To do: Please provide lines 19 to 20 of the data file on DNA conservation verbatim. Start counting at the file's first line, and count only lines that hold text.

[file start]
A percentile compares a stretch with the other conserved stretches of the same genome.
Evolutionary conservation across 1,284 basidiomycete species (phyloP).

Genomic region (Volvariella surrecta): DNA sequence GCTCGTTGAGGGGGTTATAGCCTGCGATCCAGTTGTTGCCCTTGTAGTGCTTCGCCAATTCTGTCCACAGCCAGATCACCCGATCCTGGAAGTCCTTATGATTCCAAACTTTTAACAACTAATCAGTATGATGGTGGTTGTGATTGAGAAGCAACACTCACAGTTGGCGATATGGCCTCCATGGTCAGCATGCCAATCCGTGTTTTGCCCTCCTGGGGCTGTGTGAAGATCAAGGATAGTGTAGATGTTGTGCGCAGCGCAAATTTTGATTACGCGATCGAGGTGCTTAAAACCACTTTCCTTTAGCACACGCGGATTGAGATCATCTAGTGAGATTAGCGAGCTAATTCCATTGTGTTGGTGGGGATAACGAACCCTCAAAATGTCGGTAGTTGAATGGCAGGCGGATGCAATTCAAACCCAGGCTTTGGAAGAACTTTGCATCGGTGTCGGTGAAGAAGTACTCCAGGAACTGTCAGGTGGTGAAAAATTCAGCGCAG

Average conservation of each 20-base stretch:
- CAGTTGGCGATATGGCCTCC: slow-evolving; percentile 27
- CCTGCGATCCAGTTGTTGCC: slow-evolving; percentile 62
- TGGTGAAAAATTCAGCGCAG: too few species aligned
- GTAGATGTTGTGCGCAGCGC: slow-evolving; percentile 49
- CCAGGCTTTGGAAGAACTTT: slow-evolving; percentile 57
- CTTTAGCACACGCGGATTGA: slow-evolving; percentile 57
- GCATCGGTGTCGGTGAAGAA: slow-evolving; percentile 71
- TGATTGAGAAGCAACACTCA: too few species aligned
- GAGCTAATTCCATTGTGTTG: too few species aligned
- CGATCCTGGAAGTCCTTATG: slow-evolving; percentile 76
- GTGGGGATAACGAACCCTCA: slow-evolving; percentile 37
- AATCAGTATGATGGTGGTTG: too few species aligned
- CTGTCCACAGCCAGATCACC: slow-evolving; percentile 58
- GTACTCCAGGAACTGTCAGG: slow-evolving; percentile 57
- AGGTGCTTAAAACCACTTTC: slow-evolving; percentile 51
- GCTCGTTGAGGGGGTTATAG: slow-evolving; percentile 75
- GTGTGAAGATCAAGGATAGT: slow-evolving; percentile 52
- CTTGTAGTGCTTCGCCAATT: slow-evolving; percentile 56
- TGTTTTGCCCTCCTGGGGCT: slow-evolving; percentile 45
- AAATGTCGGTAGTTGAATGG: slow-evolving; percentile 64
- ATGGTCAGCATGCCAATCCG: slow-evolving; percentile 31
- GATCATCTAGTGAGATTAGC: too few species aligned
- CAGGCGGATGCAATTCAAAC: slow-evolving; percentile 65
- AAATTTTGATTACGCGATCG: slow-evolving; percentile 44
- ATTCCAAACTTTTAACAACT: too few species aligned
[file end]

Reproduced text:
- AGGTGCTTAAAACCACTTTC: slow-evolving; percentile 51
- GCTCGTTGAGGGGGTTATAG: slow-evolving; percentile 75